Prevention, not cure is focus of UAE's health policy
Dubai - The strategy is based on a national agenda that aims to achieve world class health care by 2021.
Forming future policies to live by its new name, the Ministry of Health and Protection of Society will issue a new health strategy for 2017-2021, focusing on prevention rather than cure.
The strategy is based on a national agenda that aims to achieve world class health care by 2021.
The ministry has already identified and drawn out several plans to deal with immediate pressing issues. His Highness Shaikh Mohammed bin Rashid Al Maktoum, Vice-President and Prime Minister of the UAE and Ruler of Dubai, earlier this month made sweeping changes in the government, including renaming the Ministry of Health as Ministry of Health and Protection of Society.
He also announced the launch of an independent entity to oversee and manage public hospitals. "The role of the ministry will evolve to focus more on the prevention of diseases," he said, in a series of tweets.
|Vision 2021 aims for a longer, healthy life|
Besides hospital accreditation, the national agenda emphasises the importance of preventive medicine and seeks to reduce cancer and lifestyle-related diseases, such as diabetes and cardiovascular diseases to ensure a longer, healthy life for citizens.The agenda also aims to reduce prevalence of smoking and increase the healthcare system's readiness to deal with epidemics and health risks.
Following his instructions, officials at the ministry have been mandated to put strategies in place. "This is a good announcement made by Shaikh Mohammed," said Dr Nada Hassan Al Marzouqi, acting director of Preventive Medicine Department at the ministry.
In an interview with Khaleej Times on the future steps to be taken by the ministry, she said that non-communicable diseases (NCDs), such as cancer, diabetes and obesity, were identified as the topmost problems that needed to be dealt with.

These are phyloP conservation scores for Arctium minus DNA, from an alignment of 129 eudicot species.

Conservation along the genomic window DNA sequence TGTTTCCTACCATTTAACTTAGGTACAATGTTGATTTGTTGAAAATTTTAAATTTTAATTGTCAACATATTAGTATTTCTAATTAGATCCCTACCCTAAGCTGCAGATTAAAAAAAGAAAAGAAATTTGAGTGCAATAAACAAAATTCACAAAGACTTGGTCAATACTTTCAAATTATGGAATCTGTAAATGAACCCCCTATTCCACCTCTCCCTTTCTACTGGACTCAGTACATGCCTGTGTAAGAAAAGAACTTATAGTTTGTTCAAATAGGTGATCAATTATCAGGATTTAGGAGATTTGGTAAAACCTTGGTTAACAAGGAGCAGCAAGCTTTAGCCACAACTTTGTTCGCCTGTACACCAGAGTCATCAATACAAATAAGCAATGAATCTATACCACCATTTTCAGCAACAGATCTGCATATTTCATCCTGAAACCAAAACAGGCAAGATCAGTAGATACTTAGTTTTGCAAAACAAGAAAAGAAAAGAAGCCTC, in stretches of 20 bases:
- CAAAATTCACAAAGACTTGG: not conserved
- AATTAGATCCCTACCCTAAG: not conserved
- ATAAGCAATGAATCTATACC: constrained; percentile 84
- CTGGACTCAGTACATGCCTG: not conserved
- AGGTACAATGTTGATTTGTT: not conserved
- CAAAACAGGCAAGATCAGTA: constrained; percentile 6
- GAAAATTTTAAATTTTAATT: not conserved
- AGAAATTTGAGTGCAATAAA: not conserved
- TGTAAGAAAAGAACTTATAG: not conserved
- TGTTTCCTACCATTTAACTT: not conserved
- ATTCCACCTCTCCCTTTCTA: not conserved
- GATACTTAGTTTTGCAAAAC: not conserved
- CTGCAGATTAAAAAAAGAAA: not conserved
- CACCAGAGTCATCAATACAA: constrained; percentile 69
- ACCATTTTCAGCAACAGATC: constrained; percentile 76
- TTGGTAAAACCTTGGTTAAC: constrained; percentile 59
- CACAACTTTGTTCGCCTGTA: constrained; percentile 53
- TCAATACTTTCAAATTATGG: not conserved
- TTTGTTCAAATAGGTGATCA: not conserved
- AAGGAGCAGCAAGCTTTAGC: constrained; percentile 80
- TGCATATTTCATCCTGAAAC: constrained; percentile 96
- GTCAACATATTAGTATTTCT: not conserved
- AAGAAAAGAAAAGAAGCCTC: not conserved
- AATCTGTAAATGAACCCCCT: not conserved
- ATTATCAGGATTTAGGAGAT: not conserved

Earlier this week, the ministry announced a three-year plan called Your Health Comes First, that aims to promote healthy lifestyles
Prevention, not cure is UAE's health focus and eating, as well as encourage physical activity among the residents.
"We are putting in place strong surveillance systems, not only to monitor infectious diseases but NCDs as well," she said, adding that the ministry was focusing on improving community health for which a number of programmes have already been rolled out.
A major focus will remain on early screening programmes at primary health care centres. "This will include monitoring of the community's levels of interest in smoking, physical activity, and unhealthy diets which indirectly lead to obesity and diabetes," said Dr Nada. "We are also going to target periodic checking exams for NCDs."
She said that adult immunisation was an important part of prevention. "This is an important aspect since immunity in adults may have gone down since they got immunised in childhood. This makes them more susceptible to diseases," said Dr Nada.
Neonatal screening and maternal health will also be another focus. "We want to create a healthy environment for children even before they are born."
The ministry recently launched the mGene project that aims at catching genetic diseases upon birth.
Vision 2021 in focus
Bringing down the mortality, prevalence rates of diseases.
> Indicator: Number of deaths from Cardiovascular Diseases per 100,000 population
> Current: 297.6 deaths per 100,000 population (2012 figure published in the 2014 report)
> 2021 Target: 158.2 deaths per 100,000 population> Indicator: Prevalence of Diabetes
> Current: 19.02% (2014) > 2021 Target: 16.28%
> Indicator: Prevalence of Obesity among Children (5-17 years) >Current: 13.17% (2014)
> 2021 Target: 12%
> Indicator: Average Healthy Life Expectancy
> Current: 67 years (2013 figure published in the 2015 report) 2021 >Target:73 years
>Indicator: Prevalence of Smoking any Tobacco Product
>Current: 21.6% among men, 1.9% among women (Ministry of Health 2010) 2021
>Target: 15.7% among men, 1.66% among women
>Indicator: Number of Deaths from Cancer per 100,000 Population >Current: 99 deaths (2012 figure published in 2014 report) 2021